There's been a lot of discussion lately about what Detroit needs. Michigan Gov. Rick Snyder appointed Kevyn Orr emergency manager over Motown several months ago. If Orr can't get the books in order in the next six weeks, the city faces possible bankruptcy, reports Reuters. Why is the once-glorious birthplace of the automobile in so much trouble? On Monday, May 27, PBS Independent Lens airs an important film, "Detropia," that explores the crisis in Detroit. Here are some issues presented in the documentary.
"Detropia," a Loki Films project, is not just a film drive-by of Detroit ruins. It glances at Michigan Central Station and old auto factories. It catalogs demolition of some of the 100,000 derelict homes in the city. Under current Mayor Dave Bing, 10,000 were leveled, says CNN Money. The vast majority remain, blighting the landscape. But "Detropia" didn't win its multiple "Best Documentary" awards (including one at the auspicious Sundance Film Festival) by romanticizing the ruins or hand-wringing over rubble. It digs under the burned-out-building images to the stories underneath.
Detroit Money Crisis
Why does a city that was once the Arsenal of Democracy (Detroit Historical Society) now resemble a battlefield? How does a town that once had to import workers to fill jobs now struggle with 18.3 percent unemployment (says CNN Money)? It's more than double the national average and triple 2000 figures. What needs to happen to fix a deficit that's pushing $380 million and a city that owes nearly $15 billion? "Detropia" considers these questions.
Detroit's population has dropped significantly since 2012, says CNN Money. According to a 2011 New York Times report, the drop comes on top of a 25-percent loss in the previous decade. Detroit has seen the biggest population shift of any city, including post-Katrina New Orleans. "Detropia" delves into problems of living in a collapsing urban area.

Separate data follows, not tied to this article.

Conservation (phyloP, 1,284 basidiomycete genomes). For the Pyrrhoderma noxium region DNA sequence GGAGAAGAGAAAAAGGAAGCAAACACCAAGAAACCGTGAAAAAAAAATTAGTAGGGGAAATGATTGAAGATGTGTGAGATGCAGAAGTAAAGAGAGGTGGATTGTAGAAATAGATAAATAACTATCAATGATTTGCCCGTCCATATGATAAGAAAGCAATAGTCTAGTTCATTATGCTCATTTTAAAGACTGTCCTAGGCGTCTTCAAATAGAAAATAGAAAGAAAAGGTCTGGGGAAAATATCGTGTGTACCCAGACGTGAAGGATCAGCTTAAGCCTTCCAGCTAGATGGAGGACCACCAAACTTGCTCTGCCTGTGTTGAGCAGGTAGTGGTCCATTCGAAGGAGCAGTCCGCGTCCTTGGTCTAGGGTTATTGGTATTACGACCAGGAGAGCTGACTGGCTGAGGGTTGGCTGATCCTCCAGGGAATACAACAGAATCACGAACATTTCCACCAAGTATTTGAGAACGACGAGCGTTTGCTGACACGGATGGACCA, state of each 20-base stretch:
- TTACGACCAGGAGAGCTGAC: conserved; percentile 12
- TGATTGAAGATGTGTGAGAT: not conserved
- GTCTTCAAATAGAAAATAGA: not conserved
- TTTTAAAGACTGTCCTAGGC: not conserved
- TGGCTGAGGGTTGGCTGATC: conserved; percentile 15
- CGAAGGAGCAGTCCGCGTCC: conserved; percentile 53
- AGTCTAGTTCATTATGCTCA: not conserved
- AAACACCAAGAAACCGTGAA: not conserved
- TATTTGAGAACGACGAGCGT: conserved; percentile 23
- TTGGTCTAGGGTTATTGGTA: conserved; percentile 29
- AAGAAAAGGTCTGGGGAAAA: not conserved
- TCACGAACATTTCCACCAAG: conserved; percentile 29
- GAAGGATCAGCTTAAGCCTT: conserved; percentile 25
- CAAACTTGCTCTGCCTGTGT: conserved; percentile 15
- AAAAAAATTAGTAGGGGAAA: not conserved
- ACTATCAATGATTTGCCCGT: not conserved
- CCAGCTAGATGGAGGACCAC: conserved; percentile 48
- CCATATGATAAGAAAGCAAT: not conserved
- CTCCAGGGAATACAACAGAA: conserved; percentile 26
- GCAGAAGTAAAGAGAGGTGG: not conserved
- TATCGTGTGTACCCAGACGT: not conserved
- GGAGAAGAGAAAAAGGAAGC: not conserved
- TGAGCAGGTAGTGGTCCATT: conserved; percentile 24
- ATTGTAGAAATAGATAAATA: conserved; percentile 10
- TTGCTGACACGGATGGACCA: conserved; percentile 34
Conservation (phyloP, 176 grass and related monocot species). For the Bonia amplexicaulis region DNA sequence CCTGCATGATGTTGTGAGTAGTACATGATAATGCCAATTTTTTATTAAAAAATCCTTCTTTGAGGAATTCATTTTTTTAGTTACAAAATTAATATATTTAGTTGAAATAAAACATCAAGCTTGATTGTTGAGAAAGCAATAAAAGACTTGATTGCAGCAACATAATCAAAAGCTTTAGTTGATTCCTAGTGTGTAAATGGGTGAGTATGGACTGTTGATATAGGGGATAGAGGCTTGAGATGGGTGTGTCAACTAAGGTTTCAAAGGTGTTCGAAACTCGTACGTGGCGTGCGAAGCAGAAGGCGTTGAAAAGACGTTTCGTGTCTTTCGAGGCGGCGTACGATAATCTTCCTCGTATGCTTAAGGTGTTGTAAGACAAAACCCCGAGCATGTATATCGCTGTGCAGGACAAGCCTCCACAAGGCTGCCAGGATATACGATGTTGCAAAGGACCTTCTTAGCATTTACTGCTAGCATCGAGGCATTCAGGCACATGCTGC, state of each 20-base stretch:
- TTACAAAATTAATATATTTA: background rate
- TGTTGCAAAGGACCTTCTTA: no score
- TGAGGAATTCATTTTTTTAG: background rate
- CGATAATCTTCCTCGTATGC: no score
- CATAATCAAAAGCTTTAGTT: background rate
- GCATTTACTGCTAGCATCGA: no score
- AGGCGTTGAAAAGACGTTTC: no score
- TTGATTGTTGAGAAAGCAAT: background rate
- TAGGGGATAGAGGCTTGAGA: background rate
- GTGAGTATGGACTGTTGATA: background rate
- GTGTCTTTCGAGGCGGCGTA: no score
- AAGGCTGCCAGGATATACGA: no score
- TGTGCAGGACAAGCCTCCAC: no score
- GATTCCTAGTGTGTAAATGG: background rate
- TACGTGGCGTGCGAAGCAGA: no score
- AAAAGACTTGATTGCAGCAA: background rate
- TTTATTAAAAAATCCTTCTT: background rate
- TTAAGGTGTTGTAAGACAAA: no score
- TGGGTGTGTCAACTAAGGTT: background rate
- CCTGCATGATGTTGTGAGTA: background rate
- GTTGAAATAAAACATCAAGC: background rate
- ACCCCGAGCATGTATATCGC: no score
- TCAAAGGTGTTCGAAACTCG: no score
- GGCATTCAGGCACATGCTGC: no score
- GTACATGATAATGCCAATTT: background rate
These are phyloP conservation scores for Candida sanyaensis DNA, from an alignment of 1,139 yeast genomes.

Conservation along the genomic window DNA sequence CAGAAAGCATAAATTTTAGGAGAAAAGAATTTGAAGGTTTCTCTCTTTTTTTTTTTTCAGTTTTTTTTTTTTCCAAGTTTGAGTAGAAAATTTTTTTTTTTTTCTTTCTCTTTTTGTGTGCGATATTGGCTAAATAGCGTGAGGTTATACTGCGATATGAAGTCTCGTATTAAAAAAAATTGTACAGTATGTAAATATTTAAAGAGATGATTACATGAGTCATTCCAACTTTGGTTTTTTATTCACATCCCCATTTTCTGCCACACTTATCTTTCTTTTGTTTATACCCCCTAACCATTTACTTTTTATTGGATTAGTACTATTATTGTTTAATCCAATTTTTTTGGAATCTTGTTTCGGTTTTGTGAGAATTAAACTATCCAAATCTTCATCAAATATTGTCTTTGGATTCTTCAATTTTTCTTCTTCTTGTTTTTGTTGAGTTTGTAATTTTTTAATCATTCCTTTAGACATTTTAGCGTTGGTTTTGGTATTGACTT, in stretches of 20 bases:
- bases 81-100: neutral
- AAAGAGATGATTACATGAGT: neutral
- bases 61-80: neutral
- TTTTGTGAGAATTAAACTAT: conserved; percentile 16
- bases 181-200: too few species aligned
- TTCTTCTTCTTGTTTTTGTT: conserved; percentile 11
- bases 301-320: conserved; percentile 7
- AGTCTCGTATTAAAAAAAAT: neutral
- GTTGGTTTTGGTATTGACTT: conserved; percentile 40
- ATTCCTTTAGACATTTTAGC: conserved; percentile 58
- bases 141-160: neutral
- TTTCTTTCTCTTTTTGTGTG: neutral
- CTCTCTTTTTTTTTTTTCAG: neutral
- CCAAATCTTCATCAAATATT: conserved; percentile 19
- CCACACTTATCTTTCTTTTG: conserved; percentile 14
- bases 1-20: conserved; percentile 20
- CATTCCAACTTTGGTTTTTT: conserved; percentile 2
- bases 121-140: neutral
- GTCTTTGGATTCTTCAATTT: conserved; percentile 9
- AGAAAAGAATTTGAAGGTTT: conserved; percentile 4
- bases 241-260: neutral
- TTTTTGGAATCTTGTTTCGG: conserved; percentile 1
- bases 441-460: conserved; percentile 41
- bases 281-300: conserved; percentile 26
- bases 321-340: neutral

Crime is huge. Detroit has a lot of space to be responsible for; the city sprawls over nearly 140 square miles, says the United States Census Bureau. But budget cuts mean layoffs and fewer police to patrol, says CNN. A 2009 Federal Bureau of Investigations report found Detroit had the highest homicide rate in the U.S., says the Baltimore Sun. A 2011 report showed Detroit murders up 12 percent from 2010, though overall crime statistics had dropped, says the Detroit Free Press. Four Detroit areas topped NeighborhoodScout's "Top 25 Most Dangerous Neighborhoods" report: Wyoming at Orangelawn (No. 7), Gratiot at Rosemary (No. 3), Mack at Helen (No. 2), and West Chicago at Livernois (No. 1). "Detropia" looks at how people are coping amid these problems.
"Detropia" doesn't necessarily answer Detroit's problems, but it highlights "vibrant, gutsy characters" who refuse to give up on their city (says Loki Films). These "soulful pragmatists and stalwart philosophers" work to stay afloat and make Detroit work. Their loyalty is helping to redefine and evolve the Motor City from an industry-based economy to something new and different. I talked to one such visionary, Rev. David Alexander Bullock of Change Agent Consortium, a Detroit advocacy group. The city faces an upcoming mayoral election, says the Associated Press. Rev. Bullock discussed what kind of people Detroit needs in leadership. He said it should be those who "aren't afraid to stand for the people of Detroit." "Detropia" features folks doing just that.
An educator, Michigan native, and political junkie, Marilisa Sachteleben writes about issues in her state's most pivotal city of Detroit.
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